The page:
Sportsflicks: The Kadeem Team, or The 6th Man

In which an undead J.R. Rider clone learns some valuable lessons, blows up some brackets in a PG-13 stylee.
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Ghost Kadeem's usage rate is WHAT?

Image via Internet Movie Database.

Kadeem Hardison shares a birthday with Barry Bonds, Karl Malone and myself, three difficult superstars who could never win the big one. (I’ll talk about my bar trivia career some other time.) Hardison seems a notably nicer person than any of the above, and his longstanding status as a Los Angeles Clippers superfan suggests either a willingness to embrace a tragic sense of existence or garden-variety masochism. But Hardison does have one thing going for him that none of his co-celebrants (or his beloved Clippers) can claim: Kadeem did win it all, once. It just happened in a movie, and he was dead at the time.

 

After Hardison’s career-defining stint at Dwayne Wayne on “A Different World”, Hardison starred with fifth network star Marlon Wayans, as a basketball player who is about to win it all until he, um, dies. The 6th Man is pretty crazy, even when compared to other crazy 1990’s sports movies. I was just twelve when The 6th Man was released in 1997, and at the time it looked like predictable family fare; I was looking for something stronger and edgier and a bit more challenging, and Good Burger was in theaters around the same time, and there you go. Now that I’ve finally watched it, it’s certainly predictable, but far from family fare. Directed by Randall Miller, the only man who could pull off making both the Sinbad vehicle Houseguest and the Alan Rickman vehicle Bottle Shock, The 6th Man stars Hardison and Wayans as Antoine and Kenny Tyler, a brotherly duo who lead the Washington Huskies to near-greatness. Antoine, a promising scorer, looks to be the next Tony Delk, but winds up with something like Hank Gathers’ tragic outcome, dying of a heart attack after a game-winning dunk against UCLA.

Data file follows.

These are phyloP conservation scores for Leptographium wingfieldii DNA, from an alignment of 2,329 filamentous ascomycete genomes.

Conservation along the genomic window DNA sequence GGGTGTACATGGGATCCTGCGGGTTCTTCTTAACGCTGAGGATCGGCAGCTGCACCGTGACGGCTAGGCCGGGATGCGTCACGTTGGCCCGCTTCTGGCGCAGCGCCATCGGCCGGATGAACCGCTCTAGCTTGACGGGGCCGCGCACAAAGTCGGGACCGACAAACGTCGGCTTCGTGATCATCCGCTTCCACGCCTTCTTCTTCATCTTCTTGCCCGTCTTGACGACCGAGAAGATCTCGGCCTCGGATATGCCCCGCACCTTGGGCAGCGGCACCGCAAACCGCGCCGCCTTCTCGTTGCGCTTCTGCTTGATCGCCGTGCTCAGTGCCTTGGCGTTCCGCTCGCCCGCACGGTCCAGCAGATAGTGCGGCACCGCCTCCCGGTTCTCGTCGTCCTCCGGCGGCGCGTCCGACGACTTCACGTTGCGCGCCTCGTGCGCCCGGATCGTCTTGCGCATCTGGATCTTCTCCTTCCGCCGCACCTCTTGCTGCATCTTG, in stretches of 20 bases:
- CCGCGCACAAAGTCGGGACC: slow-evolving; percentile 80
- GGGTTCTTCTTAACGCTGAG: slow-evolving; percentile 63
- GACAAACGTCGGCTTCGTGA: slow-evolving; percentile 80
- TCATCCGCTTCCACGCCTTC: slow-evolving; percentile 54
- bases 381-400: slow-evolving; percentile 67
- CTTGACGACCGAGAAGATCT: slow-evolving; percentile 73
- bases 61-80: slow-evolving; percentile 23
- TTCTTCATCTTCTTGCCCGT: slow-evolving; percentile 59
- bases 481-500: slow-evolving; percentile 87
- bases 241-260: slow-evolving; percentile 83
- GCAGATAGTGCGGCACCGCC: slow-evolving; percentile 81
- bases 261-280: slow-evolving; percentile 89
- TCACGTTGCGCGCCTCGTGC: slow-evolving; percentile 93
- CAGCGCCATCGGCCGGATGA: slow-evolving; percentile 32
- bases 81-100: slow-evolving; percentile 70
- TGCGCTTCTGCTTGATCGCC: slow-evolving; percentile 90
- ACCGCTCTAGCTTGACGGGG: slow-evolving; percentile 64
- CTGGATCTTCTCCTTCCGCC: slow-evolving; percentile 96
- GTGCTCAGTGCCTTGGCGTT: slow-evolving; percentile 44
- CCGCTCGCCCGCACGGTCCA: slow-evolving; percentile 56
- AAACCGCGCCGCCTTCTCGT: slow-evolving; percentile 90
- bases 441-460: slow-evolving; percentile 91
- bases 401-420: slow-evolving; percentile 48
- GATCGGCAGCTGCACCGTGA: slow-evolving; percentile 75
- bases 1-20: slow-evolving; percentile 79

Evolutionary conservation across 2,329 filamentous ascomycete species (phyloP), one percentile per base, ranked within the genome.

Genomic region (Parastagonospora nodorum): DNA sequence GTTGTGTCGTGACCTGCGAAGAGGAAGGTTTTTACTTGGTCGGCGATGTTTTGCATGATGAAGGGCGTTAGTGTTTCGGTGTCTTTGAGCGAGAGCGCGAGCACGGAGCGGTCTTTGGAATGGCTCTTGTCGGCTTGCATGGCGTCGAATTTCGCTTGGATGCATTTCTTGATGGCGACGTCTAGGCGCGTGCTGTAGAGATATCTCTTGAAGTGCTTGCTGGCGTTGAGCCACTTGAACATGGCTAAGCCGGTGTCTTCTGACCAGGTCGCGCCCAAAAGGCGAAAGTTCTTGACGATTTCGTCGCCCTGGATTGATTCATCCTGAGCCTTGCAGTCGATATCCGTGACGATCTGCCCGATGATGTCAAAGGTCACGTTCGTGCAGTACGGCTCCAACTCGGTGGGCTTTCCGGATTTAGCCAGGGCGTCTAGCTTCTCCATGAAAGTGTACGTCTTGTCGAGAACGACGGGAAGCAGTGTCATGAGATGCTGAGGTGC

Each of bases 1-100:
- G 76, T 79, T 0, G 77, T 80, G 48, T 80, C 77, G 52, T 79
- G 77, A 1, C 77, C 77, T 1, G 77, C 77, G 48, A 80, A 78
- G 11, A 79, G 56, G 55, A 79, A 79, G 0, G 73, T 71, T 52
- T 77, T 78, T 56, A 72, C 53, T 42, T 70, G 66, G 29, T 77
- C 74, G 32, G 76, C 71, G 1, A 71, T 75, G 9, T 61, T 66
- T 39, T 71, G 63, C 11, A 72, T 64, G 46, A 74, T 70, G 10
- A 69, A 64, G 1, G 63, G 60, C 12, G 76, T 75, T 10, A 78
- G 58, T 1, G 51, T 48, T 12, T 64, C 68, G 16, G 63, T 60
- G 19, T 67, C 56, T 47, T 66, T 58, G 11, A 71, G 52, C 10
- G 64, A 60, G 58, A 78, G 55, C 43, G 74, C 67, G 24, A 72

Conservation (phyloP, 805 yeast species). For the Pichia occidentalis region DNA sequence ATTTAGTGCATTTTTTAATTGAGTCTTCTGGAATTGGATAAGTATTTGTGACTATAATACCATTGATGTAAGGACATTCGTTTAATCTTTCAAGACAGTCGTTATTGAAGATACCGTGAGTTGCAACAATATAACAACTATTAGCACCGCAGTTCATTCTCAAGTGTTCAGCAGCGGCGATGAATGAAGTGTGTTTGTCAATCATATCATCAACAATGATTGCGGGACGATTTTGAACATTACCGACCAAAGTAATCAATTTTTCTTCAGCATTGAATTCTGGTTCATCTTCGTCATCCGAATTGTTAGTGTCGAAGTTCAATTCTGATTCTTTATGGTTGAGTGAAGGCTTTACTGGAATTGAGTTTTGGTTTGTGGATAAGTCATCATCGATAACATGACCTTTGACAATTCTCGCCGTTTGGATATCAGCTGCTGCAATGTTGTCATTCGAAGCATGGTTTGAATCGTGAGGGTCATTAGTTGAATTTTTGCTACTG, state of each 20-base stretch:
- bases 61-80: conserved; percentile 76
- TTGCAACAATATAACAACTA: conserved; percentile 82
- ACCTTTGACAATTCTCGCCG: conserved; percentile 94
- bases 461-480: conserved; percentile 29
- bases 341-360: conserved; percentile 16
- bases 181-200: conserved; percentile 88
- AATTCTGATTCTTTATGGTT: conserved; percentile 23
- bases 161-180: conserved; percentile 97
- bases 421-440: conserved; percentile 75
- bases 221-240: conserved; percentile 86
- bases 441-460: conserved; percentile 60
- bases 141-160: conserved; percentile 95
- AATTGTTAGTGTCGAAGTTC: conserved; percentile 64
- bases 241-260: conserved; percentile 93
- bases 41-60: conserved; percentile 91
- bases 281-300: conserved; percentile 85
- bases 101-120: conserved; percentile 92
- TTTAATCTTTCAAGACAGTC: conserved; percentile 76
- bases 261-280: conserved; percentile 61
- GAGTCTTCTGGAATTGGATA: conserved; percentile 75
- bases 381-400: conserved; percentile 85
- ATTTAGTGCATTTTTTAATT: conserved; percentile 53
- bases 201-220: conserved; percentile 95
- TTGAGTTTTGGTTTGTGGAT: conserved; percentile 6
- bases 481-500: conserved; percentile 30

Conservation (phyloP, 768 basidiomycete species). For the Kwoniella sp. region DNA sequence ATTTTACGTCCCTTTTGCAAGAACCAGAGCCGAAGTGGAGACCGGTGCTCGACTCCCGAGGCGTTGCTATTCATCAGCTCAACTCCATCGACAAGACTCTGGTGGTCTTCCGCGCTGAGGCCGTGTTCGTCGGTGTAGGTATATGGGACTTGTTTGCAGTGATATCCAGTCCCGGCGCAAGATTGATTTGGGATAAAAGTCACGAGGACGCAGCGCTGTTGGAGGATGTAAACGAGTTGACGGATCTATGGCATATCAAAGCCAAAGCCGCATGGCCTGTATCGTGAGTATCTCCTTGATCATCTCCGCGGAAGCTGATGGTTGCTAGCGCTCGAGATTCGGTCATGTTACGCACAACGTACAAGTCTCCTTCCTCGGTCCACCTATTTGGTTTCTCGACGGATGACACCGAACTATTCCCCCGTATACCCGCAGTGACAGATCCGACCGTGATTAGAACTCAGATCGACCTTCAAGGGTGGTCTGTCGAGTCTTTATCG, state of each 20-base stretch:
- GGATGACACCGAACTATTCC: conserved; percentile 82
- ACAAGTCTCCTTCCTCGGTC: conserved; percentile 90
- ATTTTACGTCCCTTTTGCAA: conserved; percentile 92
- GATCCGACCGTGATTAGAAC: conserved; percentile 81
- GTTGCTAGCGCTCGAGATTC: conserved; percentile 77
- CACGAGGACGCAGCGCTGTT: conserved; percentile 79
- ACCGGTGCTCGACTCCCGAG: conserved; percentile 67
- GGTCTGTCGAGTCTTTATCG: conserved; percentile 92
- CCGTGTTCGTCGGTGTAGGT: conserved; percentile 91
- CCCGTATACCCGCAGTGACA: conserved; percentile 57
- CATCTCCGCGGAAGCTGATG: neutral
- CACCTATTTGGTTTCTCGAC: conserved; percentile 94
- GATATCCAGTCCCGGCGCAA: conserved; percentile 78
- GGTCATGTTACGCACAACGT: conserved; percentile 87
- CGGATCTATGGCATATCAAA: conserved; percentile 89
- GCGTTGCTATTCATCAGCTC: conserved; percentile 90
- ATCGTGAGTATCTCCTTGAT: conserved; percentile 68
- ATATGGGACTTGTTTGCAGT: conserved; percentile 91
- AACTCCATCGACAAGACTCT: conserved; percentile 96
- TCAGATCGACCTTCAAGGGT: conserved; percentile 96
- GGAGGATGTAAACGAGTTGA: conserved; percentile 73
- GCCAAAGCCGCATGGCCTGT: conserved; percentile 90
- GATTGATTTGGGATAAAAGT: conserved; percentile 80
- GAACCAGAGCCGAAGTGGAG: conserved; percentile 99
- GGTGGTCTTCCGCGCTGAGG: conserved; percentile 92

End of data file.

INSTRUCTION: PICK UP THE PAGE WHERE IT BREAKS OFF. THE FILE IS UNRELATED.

All hope for a national title seems to be lost until Antoine’s ghost shows up to boost Kenny’s game. Things start to pick up, with horrible Serbian players making three pointers and more caucasian dunking than the NCAA Tournament would see until the advent of Florida Gulf Coast University, which (probably) coincidentally held its first classes in ‘97. Also a basketball suddenly morphs into the face of Kadeem Hardison for some reason, which is at least as terrifying as anything in fellow ‘97 release Event Horizon. Kenny’s reporter girlfriend eventually realizes that the Huskies’ miracle run is supernatural, but declines a chance to get her name in The Sporting News (to reiterate: 1997) out of respect for her lover.  Antoine’s ghost, originally a team player, eventually becomes a team-killing dick: imagine a supernatural J.R. Rider and you’re pretty close. Antoine pouts pissily when he’s not recognized for his efforts, and gives Georgetown’s star player a concussion during the national semifinals. Naturally, everyone is redeemed by the end, and Antoine goes off to heaven to ball with Gathers, Len Bias and Wendell Ladner.

***